Tempura scallops with Japanese dipping sauce

Photographer: Emma
4 as an apetizer

There is something sexy about scallops; they are the Johnny Depp of the ocean.   Although not really when they are raw; here is my outdoor eating experience with raw scallops.

On a friend’s boat a couple of years ago, she and her Dad insisted that I eat a raw scallop, seconds after gathering their bounty from the ocean’s floor.  It was almost like an initiation, I was being accepted into their hunter-gatherer club so I eagerly accepted.  I was stoked to be feeling so “at one with nature” until the thing was in my mouth, at which point I realised the harsh reality of eating what resembled cold chicken liver. All eyes on me, I had to gulp the thing down, making “mmmmm” sounds and smiling.  I don’t know if they bought my performance, I’m no actor.  I hoped they thought the tears in my eyes were joy but I suspect they saw it for what it was – and probably had a good old laugh about it.   

Just to clear things up, this experience has never put me off cooked scallops. 

Here is one way to cook them, tomorrow I will post another way in the form of “Seared scallops with chilli and parsley vinegar, fried onion rings and baby cos”.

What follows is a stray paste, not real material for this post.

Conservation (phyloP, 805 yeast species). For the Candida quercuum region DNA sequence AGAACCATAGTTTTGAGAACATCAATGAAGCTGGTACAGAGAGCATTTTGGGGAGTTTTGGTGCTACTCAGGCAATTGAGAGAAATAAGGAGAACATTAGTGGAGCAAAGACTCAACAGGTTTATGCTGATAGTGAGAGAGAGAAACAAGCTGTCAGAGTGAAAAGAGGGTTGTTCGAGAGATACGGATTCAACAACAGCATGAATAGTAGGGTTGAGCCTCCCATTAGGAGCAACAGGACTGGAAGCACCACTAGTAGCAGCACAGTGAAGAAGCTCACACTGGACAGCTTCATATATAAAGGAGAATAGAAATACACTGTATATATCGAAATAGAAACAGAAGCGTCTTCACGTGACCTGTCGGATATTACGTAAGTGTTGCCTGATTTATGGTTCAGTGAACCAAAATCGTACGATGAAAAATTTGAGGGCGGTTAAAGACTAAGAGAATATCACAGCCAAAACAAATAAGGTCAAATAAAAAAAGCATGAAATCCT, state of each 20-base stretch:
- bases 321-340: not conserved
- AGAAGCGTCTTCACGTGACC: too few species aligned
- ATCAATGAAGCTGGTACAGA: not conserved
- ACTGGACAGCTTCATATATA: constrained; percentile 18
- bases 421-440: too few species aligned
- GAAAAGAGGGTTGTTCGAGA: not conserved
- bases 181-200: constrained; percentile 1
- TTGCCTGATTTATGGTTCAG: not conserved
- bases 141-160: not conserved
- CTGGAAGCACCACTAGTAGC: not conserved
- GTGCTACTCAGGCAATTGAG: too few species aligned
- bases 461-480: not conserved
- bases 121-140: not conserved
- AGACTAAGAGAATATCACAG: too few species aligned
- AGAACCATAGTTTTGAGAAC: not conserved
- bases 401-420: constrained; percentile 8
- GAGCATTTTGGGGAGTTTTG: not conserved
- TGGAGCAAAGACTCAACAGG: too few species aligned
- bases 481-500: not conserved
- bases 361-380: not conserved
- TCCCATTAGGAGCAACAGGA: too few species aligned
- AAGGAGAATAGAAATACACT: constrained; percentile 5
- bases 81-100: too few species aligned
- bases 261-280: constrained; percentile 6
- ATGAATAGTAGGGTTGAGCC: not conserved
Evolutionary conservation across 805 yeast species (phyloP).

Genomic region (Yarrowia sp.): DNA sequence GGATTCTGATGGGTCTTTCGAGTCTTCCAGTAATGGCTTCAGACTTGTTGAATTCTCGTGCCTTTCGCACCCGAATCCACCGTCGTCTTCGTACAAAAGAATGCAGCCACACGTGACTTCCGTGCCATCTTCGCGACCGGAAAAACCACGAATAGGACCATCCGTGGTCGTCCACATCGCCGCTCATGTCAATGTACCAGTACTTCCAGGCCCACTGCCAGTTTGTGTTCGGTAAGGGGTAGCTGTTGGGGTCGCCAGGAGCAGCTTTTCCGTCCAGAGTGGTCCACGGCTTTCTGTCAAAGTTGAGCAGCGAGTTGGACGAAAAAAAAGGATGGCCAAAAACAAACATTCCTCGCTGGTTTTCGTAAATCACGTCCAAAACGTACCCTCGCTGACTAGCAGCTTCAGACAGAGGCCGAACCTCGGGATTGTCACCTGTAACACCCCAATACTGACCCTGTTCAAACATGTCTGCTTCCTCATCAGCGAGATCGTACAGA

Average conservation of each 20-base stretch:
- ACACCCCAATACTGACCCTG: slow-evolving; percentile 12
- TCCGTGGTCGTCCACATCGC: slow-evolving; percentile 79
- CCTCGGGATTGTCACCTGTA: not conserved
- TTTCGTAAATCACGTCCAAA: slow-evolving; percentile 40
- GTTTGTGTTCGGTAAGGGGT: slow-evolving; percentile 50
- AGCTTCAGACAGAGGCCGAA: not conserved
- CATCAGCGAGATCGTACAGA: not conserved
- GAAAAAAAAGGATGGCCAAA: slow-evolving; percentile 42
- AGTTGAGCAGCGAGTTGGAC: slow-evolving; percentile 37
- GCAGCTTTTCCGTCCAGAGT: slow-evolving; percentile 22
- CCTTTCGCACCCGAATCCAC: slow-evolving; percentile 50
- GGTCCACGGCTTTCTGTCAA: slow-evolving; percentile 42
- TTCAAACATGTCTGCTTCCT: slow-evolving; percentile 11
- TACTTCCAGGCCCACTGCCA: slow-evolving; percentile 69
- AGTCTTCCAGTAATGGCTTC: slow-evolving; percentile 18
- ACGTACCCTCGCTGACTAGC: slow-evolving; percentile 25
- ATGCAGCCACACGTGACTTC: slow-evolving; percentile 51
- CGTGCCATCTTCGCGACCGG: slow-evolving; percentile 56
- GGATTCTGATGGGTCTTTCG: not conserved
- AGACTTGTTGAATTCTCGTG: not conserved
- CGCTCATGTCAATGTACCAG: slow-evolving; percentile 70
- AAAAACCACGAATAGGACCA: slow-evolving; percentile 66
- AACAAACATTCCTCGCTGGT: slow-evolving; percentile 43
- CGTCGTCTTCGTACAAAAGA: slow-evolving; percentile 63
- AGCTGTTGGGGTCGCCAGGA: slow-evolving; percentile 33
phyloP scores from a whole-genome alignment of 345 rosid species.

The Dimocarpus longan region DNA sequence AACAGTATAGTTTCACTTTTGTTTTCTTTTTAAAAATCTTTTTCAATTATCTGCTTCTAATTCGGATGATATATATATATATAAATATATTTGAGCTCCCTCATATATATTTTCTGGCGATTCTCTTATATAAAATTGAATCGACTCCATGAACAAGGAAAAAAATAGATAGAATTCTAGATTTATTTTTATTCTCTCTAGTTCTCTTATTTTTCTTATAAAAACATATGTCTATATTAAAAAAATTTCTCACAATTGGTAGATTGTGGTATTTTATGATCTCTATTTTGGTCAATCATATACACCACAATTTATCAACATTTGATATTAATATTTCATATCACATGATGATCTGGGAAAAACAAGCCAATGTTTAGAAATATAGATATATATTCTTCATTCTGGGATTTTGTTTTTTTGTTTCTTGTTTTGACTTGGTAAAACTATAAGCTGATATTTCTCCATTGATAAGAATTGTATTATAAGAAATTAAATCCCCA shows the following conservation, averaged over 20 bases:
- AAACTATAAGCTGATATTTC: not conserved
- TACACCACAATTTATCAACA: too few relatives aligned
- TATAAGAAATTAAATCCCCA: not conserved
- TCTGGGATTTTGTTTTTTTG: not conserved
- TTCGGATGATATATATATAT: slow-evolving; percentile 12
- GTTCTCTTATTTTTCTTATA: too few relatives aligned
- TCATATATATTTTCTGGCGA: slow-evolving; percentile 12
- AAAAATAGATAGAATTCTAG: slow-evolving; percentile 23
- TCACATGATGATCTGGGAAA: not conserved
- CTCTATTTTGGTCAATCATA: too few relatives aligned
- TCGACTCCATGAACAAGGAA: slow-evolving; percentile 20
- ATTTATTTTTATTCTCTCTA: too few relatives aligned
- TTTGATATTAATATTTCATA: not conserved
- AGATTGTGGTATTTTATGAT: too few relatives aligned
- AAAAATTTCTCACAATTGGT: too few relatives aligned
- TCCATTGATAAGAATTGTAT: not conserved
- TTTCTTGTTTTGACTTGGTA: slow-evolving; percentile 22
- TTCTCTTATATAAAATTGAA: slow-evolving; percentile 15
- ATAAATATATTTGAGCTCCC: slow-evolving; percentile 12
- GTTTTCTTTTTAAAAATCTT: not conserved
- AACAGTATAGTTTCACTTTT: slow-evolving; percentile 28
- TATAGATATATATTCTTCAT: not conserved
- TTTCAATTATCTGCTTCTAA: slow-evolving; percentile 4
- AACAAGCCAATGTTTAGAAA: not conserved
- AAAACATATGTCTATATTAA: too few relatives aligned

500g scallops
1 egg, beaten
½ cup plain flour
½ cup cornflour
1 cup soda water (icy)

Dipping sauce
1/3 cup Dashi (Japanese fish stock)
2 tbsp soy sauce
1 1/2 tbsp sake
1 tbsp mirin
1/2 tbsp white sugar
500mL of cooking oil for frying

Coriander to garnish


1. To make the dipping sauce, mix all ingredients together and set aside.
2. To make the tempura, beat the egg then whisk in the flours and soda water (alternate until all is combined to a smooth batter).
3. Dry scallops between paper towels or a clean tea towel.
4. Heat the oil in a saucepan. Once the oil is hot (I add a drop of the tempura batter to the oil to see if it bubbles), coat the scallops in batter and deep fry them for 2-3 minutes.

Note: if the oil is smoking, it’s too hot. You want it at a medium to hot temperature so when the scallops in batter are dropped in, they sizzle and float to the top.
Just deep fry a couple at a time. Drop them into the batter with tongs, they should rise to the top (give them a scrape off the bottom of the pot if they won’t budge). Then when they are floating on the top of the oil you can turn them to achieve an even golden colour.

5. Take the scallops out of the oil and lay them straight on paper towels to drain the oil.
6. Serve with dipping sauce and coriander.